You can analyze and evaluate and postulate ’til the cows come home (assuming they are out doing things), but in the end, football is about blocking and tackling. Yes, quarterbacks must be accurate, receivers must execute routes and hang on to the ball, defenders must swarm to the football, and penalties must be avoided. None of this happens without blocking and tackling. Fundamentals, people.
The Pittsburgh Steelers are in danger of losing their starting center, rookie Maurkice Pouncey, for the big game on Sunday. Are the media – with nothing much more to do than cover make-up sessions between Terry Bradshaw and Ben Roethlisberger, or ask Clay Matthews about his shampoo – making too big a deal out of this lone injury? This isn’t Willis Reed and the ’70 Knicks. One player, excepting the quarterback, will not make or break an NFL team. Nevertheless, Pittsburgh’s offensive line is a patchwork one; it lost tackle Willie Colon before the season started and bears little resemblance to the unit that won Super Bowl XLIII. In two playoff games this year, Roethlisberger has been sacked eight times. His counterpart, the Packers’ Aaron Rodgers, kissed the dirt only five times in three playoff games. It’s worth noting that the Steelers played both games at home while the Packers played all three on the road.
Green Bay’s offensive line is not overpowering, but it does protect the quarterback and has been getting the job done (along with running back James Starks) in the run game lately. Of course, Rodgers has proven dangerous when he IS being chased around, something he and Big Ben have in common.
Green Bay’s deficiency, besides its unpredictable special teams, is run defense. The Packers were gashed for 4.64 yards per attempt in 2010, fourth-worst in the league. Curiously, though, this hasn’t resulted in anything worse than a fine stat sheet for opposing running backs. The Packers did not lose a single game by more than four points. According to ColdHardFootballFacts.com, opponents needed to gain a league-high 20.61 yards for every point they scored on Green Bay. (Pittsburgh ranked number two in this category.) And the Packers not only forced opposing quarterbacks into the worst collective rating in the league (67.23), but they also led the league in causing negative pass plays (sacks or – the ultimate game-killer – interceptions). Passer rating may not always be a reliable statistic, but interceptions markedly reduce a team’s chance to win in the NFL.
This is why the Pouncey absence will be key. Should he miss Super Bowl XLV, the Steelers will have to give Doug Legursky his first start, charging him with keeping insurgent nose tackle B.J. Raji in check. Legursky had, by most accounts, a poor showing against the Jets two weeks ago when he filled in for Pouncey for most of the game. He’s had two weeks to prepare for the Packers and Raji – and Clay Matthews, and Cullen Jenkins, and whoever else they send flying at the quarterback. Will he be ready? Will the ghosts of Ray Mansfield, Mike Webster, and Dermonti Dawson imbue Legursky (great football name, by the way) with the iron will of Steelers past?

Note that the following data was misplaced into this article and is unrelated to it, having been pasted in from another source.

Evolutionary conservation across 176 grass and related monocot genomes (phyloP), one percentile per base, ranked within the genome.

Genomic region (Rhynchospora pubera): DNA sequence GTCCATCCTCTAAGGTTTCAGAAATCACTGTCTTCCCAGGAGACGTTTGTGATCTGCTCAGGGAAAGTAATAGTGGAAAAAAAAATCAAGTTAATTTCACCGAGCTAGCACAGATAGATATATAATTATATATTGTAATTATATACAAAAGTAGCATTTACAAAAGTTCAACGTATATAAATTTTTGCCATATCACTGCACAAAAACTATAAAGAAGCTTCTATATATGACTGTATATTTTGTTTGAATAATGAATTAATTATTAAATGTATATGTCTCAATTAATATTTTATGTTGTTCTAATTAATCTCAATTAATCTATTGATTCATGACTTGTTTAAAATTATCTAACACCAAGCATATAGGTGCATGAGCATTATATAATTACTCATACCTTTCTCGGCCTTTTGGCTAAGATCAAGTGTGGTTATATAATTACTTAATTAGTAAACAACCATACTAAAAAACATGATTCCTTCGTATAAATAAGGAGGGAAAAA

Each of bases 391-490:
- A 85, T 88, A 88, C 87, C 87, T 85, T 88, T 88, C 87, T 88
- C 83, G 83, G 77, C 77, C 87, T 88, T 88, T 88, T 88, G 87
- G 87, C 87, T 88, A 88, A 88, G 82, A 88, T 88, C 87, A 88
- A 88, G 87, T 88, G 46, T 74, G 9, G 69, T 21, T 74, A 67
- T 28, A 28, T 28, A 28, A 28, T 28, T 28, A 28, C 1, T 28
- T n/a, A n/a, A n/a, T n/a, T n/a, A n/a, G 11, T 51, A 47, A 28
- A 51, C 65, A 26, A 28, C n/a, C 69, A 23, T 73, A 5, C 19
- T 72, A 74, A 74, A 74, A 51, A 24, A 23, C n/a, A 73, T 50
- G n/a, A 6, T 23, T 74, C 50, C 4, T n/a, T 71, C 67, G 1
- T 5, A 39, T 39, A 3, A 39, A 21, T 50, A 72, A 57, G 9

Roethlisberger is not easy to take down. He sheds tacklers and finds receivers and drives defensive coordinators mad. Unlike Rodgers, he won’t scramble much. He doesn’t thrown interceptions often, either (five all season), though he did get picked off twice by the Jets during their near-comeback in the AFC title game.
And what about the Steelers’ defense? It too disrupts passers, forces errors (sacks and INTs), and inefficiency. And it stops the run cold. Rodgers will need to be accurate, even by his standards, to keep the chains moving.
The Packers have proven all season that they don’t need a world-beating run game to win. They just need to avoid turnovers and for Rodgers to be accurate and pass for big gains. In Pittsburgh’s four losses in 2010, opposing quarterbacks passed for six touchdowns and only two interceptions. Pressure on the quarterback, sacks, and interceptions (or the prevention thereof) happen at the line of scrimmage. Green Bay, as I said, forces opponents into more negative pass plays than any team; without their starting center, this puts Pittsburgh at marginal disadvantage, unless Legursky truly rises to the occasion.
It seems logical to go with Pittsburgh – the Steelers have Super Bowl experience, one of the top three or four players in the league (safety Troy Polamalu), excellent coaching, and they tackle and block with speed and brutality. But I keep coming back to that offensive line – the ugly face under all that makeup. Yes, they won 12 regular season games. Seven of those wins came against the following teams: Buffalo, Cleveland (twice), Cincinnati (twice), Carolina, and Tennessee. Against playoff teams the Steelers went 3-3. Yes, Green Bay feasted on some bad teams too (Minnesota twice, Detroit, Buffalo, Dallas, San Francisco) and also went 3-3 vs. playoff teams. So let me just mention one more thing. Green Bay lost six games, but not one by more than four points. Two were by a field goal in sudden death. Two were on last second field goals in regulation. The final two were played without Aaron Rodgers for either all or most of the game. Losses by four points or fewer – some other teams in that list include the ’72 Dolphins, ’84 and ’89 49ers, and ’91 Redskins (all Super Bowl winners). Admittedly also the ’98 Vikings, ’06 Chargers, and ’07 Patriots (all juggernauts, but also-rans). So, whither the ’10 Packers?
The pick: Packers by 6.